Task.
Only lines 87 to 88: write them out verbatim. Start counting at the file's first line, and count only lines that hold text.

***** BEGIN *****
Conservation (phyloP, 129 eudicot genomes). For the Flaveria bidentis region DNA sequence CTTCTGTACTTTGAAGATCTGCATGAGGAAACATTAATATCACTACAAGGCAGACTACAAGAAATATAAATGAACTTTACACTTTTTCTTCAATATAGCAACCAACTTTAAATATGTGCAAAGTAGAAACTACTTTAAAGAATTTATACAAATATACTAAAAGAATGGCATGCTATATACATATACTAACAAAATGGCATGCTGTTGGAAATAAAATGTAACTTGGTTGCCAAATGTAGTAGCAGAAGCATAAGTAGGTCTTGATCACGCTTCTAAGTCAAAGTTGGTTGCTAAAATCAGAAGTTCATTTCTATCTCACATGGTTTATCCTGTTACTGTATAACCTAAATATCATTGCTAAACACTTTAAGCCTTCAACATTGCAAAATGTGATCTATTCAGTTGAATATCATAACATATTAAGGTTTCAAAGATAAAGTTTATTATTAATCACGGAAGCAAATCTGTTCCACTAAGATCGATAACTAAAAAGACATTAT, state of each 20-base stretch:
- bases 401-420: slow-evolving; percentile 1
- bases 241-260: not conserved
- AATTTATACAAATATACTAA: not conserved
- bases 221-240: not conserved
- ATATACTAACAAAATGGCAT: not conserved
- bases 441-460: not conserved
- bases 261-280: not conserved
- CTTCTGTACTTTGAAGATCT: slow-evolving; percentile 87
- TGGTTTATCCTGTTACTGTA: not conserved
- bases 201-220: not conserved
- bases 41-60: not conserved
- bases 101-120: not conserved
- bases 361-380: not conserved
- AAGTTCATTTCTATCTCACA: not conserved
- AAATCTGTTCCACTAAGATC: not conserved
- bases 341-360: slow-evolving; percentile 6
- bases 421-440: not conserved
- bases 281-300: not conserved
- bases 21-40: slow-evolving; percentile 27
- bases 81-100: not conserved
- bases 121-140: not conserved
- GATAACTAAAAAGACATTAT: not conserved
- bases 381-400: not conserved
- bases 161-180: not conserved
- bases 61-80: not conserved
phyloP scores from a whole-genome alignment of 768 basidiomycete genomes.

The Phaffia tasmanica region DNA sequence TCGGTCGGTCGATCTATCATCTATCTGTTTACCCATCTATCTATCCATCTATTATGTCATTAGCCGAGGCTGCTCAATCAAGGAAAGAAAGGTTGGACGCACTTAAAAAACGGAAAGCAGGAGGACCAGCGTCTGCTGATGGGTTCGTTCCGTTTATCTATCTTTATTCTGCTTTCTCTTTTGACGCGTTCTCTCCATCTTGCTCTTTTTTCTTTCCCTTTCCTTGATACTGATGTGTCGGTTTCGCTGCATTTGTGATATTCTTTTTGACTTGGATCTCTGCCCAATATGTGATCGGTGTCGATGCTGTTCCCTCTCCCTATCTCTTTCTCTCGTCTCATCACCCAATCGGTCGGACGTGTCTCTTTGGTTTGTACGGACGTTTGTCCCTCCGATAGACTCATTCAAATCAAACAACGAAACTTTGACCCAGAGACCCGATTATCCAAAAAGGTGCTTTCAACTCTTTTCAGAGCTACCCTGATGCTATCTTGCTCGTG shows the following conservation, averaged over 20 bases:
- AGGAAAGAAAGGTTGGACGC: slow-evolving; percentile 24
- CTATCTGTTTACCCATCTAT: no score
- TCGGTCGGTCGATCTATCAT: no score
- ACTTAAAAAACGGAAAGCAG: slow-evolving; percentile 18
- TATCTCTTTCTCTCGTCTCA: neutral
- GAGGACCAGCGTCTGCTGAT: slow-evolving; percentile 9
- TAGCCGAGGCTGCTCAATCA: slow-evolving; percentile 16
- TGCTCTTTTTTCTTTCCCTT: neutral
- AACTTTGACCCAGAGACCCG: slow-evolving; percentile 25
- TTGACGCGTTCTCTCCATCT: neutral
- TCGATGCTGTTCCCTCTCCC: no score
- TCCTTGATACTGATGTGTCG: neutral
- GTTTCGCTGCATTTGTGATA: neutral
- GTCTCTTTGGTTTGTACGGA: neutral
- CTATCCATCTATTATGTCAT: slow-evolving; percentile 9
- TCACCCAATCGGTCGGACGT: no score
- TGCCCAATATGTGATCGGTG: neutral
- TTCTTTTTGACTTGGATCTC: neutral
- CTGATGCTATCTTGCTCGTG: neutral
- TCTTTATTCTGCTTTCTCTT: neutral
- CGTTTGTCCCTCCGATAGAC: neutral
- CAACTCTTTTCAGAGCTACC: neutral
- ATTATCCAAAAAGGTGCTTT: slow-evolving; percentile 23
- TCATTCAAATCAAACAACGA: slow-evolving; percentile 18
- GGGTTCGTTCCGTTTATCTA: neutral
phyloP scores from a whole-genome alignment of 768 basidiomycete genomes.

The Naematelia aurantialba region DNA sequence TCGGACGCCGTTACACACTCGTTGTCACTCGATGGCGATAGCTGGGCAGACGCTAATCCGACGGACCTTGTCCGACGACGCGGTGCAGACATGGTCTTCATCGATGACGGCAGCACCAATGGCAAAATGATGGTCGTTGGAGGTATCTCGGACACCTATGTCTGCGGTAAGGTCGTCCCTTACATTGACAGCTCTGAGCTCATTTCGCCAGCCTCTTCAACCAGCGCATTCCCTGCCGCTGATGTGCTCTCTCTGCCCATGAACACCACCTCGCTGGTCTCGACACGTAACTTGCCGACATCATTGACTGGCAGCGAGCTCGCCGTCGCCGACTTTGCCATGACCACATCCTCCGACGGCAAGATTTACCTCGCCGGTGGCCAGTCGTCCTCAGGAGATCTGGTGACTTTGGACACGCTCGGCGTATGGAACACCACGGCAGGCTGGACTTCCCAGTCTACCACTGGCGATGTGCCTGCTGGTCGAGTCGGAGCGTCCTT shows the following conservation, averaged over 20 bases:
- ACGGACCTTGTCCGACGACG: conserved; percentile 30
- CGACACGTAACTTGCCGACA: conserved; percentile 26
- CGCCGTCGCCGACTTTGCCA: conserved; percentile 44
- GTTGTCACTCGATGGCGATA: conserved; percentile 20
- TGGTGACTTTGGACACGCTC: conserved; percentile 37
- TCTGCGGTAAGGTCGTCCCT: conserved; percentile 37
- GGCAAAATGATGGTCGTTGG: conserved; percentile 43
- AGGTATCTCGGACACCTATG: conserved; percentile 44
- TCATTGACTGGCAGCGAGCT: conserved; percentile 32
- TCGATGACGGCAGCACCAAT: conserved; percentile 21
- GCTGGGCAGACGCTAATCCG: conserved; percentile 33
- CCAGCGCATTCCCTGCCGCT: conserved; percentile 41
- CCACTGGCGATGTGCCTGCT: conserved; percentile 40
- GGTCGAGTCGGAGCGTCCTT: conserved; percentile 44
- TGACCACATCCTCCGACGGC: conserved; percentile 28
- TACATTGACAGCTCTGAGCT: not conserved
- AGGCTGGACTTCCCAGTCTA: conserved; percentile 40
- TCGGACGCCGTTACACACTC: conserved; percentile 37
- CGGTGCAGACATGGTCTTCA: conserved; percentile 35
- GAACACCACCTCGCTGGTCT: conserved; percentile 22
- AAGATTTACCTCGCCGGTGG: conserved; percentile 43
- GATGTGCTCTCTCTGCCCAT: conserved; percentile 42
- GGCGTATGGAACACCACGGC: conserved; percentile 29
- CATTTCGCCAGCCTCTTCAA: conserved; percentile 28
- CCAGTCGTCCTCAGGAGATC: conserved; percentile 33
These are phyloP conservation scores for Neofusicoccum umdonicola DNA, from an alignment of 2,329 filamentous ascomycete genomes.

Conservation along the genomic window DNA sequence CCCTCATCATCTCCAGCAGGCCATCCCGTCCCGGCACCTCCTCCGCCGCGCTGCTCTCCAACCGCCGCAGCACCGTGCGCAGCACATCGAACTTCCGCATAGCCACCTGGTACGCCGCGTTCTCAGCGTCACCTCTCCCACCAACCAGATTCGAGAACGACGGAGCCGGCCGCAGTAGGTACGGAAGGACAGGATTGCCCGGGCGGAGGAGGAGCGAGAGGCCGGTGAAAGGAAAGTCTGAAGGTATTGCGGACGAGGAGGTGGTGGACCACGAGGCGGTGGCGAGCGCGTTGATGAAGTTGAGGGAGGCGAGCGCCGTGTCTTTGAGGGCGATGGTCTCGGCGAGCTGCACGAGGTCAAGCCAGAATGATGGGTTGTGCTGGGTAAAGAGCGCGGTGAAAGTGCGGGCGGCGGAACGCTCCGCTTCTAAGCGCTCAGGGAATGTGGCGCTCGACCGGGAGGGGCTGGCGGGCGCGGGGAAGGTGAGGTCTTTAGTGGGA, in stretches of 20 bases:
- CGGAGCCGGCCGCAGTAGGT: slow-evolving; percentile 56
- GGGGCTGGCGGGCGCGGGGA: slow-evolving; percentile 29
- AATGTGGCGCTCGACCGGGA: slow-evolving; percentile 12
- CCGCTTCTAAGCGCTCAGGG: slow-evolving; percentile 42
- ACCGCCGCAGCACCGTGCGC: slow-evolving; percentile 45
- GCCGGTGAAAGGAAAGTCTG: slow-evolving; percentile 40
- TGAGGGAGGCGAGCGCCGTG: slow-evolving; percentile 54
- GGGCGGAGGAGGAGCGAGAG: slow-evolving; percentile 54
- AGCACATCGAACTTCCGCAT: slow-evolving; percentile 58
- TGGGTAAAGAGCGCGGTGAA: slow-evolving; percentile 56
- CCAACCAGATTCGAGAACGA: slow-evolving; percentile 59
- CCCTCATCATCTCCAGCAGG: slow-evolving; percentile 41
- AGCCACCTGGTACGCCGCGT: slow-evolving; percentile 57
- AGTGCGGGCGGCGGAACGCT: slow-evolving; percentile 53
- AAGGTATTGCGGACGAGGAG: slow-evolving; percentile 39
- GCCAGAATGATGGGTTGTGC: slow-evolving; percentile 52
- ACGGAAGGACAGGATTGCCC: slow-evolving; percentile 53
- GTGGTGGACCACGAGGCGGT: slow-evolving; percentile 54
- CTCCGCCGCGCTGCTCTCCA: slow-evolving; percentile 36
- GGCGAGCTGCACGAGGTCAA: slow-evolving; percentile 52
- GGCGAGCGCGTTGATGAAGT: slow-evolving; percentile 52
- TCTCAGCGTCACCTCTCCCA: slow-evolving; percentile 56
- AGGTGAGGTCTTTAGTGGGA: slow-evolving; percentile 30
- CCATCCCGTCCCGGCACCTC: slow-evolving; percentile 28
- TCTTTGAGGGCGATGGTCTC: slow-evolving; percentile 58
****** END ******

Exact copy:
- ACCGCCGCAGCACCGTGCGC: slow-evolving; percentile 45
- GCCGGTGAAAGGAAAGTCTG: slow-evolving; percentile 40